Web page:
The key is to de-sensitize your puppy gently, increasing the exposure each time until he shows no fear or nervousness at all.
Don't forget to reward your puppy each time he fails to react to the object; or, if he does react, reward him as soon as he recovers from his fright.
Socializing a puppy in a classroom environment is an ideal supplement to the socialization process as they will allow your Cocker Spaniel to meet with other (vaccinated) puppies and their owners.
Your vet or local dog club may be able to recommend a reputable class in your area.
Don't forget, your puppy will need to be fully vaccinated before he can mix with other dogs and puppies - speak to your vet, he will be able to advise you.
Puppies also need to be taught good manners and need to learn what is acceptable and what is unacceptable behaviour.
Obedience training is very important for your puppy and should be a part of the puppy socialization process.
Teach your puppy basic obedience commands such as 'Sit', 'Down', 'Stay', 'Come', and many more - and watch him develop into a well-mannered little puppy.
You'll need to continue socializing your puppy for the rest of his life, although there may no longer be the urgency, or the frequency of socialization that is necessary for a young puppy.
Continue to find different situations for your dog: for example, take him to your local flea-market, or car boot sale; choose a different walk to give him different sights, sounds, and smells - anywhere that will offer your puppy different (positive)experiences.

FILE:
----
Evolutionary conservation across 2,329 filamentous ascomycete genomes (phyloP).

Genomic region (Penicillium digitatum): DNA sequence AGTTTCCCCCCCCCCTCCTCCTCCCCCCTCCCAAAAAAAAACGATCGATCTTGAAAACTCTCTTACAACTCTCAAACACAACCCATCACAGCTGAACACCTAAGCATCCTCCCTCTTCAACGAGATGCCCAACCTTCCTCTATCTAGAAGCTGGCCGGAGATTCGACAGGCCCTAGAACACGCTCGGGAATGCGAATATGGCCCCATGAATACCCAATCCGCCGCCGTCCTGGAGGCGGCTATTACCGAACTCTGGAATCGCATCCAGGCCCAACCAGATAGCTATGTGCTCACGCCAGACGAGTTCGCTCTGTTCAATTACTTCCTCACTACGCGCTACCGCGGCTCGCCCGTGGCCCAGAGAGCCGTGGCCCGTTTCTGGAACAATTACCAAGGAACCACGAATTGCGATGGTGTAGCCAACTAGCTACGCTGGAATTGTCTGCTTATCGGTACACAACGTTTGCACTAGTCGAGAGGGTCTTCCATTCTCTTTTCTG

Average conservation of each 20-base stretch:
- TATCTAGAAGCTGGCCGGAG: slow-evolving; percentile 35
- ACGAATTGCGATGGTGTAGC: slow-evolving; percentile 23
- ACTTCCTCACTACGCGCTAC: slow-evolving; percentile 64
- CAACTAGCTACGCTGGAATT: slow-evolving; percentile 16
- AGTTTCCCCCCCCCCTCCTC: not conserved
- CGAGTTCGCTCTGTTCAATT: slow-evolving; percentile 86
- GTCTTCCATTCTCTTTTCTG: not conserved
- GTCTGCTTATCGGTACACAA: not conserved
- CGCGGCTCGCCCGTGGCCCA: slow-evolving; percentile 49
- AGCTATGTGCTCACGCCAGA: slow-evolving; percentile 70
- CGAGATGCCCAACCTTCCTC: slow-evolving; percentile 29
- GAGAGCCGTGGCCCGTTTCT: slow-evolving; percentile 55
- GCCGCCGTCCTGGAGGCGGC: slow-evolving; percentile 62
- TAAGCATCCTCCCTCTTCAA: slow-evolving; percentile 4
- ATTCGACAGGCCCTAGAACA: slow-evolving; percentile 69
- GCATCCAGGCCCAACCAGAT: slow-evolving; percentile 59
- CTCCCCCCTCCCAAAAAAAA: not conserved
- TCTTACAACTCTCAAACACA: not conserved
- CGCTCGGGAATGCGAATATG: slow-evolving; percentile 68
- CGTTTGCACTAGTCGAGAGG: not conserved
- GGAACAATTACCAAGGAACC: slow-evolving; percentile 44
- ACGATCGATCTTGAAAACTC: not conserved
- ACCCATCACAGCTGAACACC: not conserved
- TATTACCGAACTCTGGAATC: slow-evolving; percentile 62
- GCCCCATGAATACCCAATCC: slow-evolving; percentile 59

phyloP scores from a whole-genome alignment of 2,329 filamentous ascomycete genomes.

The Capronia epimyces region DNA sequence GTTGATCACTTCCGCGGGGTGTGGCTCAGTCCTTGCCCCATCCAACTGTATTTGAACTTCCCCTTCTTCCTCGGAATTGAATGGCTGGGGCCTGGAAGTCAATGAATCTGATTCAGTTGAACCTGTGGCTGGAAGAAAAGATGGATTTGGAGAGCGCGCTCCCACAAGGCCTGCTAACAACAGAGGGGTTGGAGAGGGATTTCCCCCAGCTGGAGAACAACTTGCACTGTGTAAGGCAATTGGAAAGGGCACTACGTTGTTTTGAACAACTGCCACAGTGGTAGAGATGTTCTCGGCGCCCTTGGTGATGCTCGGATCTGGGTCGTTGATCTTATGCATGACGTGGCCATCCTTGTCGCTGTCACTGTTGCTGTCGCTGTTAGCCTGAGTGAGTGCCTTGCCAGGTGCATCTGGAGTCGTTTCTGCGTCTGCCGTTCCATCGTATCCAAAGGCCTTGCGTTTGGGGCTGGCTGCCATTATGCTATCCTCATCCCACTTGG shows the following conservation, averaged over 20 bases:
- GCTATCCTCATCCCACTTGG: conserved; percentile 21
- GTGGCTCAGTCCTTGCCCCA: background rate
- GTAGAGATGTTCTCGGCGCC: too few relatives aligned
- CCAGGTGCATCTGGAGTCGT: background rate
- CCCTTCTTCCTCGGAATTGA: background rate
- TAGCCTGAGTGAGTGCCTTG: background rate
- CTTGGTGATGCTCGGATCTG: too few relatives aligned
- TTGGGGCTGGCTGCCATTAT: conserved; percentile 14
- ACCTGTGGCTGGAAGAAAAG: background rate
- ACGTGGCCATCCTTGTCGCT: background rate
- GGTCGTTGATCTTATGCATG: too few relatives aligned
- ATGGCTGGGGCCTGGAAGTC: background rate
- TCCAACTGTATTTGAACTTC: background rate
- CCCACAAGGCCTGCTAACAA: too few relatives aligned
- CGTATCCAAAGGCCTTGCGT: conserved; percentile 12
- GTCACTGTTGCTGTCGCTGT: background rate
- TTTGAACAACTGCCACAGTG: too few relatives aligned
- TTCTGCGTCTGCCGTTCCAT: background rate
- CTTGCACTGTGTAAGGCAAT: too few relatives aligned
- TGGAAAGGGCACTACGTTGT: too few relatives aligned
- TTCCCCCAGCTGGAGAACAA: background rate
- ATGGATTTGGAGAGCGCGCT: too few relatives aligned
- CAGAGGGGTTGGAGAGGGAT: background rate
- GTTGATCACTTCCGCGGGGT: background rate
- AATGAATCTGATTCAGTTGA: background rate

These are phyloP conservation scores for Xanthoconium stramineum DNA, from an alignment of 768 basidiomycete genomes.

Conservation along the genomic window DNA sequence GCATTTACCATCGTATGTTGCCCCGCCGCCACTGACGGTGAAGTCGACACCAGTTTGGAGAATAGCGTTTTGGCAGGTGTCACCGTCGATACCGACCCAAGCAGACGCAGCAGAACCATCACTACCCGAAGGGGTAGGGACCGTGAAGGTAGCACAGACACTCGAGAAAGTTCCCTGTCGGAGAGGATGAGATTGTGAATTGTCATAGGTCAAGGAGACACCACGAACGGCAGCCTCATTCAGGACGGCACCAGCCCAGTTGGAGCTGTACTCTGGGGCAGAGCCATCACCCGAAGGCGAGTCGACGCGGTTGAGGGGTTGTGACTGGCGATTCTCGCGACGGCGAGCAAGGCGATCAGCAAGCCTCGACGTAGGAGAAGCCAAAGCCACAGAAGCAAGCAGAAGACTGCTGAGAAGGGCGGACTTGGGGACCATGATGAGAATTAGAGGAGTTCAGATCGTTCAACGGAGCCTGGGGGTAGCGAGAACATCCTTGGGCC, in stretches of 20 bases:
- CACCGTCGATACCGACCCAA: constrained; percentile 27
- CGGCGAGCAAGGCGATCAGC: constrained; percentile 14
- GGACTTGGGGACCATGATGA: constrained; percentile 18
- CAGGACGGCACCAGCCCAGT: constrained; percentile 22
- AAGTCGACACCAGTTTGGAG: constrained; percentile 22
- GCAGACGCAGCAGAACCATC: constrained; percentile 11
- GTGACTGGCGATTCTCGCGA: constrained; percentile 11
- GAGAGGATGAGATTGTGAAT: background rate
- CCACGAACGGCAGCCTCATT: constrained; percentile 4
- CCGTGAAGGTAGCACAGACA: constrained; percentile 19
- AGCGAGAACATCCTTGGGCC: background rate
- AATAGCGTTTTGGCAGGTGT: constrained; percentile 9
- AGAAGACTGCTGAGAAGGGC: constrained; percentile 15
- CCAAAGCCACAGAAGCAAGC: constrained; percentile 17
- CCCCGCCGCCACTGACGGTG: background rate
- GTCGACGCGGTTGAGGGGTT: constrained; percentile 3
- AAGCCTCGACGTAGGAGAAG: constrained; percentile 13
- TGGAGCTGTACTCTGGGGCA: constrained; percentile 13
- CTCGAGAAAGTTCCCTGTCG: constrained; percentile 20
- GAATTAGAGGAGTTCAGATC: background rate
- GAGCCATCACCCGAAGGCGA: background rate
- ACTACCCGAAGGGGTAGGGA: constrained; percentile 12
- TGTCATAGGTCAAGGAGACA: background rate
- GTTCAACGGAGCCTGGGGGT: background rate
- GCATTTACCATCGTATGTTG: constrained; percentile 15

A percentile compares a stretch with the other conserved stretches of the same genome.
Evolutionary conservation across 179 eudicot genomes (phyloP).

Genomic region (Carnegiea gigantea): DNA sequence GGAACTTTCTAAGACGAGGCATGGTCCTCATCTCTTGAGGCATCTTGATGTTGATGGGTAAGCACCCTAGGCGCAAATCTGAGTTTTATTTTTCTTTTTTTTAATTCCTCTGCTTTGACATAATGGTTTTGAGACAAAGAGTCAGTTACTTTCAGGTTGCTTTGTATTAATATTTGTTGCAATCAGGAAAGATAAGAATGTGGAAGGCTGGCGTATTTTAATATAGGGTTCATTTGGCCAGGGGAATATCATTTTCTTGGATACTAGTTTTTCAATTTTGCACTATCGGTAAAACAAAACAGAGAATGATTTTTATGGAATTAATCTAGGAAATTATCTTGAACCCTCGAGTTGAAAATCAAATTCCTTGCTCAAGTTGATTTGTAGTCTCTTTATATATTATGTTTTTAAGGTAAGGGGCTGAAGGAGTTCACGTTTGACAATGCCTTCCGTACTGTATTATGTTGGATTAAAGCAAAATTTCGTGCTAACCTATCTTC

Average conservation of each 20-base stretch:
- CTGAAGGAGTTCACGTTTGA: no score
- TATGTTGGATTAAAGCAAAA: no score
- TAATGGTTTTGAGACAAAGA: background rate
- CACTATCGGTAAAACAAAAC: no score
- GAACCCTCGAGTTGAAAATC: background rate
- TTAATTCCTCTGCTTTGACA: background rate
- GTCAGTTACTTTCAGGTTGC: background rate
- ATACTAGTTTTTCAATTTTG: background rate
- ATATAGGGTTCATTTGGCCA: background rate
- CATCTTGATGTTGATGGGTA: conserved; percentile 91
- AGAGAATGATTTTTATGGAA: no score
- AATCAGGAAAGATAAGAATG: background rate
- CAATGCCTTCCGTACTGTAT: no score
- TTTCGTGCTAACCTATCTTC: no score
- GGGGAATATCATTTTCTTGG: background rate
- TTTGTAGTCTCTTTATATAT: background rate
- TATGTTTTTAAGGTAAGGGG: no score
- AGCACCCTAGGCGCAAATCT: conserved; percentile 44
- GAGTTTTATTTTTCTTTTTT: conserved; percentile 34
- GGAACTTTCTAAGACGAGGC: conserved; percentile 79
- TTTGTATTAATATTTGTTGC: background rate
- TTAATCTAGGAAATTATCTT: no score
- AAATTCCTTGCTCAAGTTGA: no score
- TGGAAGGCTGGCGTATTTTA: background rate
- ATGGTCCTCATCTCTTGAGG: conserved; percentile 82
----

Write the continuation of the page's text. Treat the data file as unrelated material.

By continuing to socialize him throughout his adult life, your Cocker will become more confident - not fearful - and will be able to handle almost any situation with ease.
Socializing a puppy is meant to be fun for you both. If he enjoys the 'tasks' you set for him his experiences will be positive and he'll learn quickly.
If he's a nervous puppy, just take things more slowly - one step at a time - don't be in a hurry to rush forward.
Many puppies and dogs are put to sleep each year as a result of unacceptable behavioural problems that could very easily have been avoided through proper puppy socialization.
Please.........don't let this happen to your Cocker Spaniel!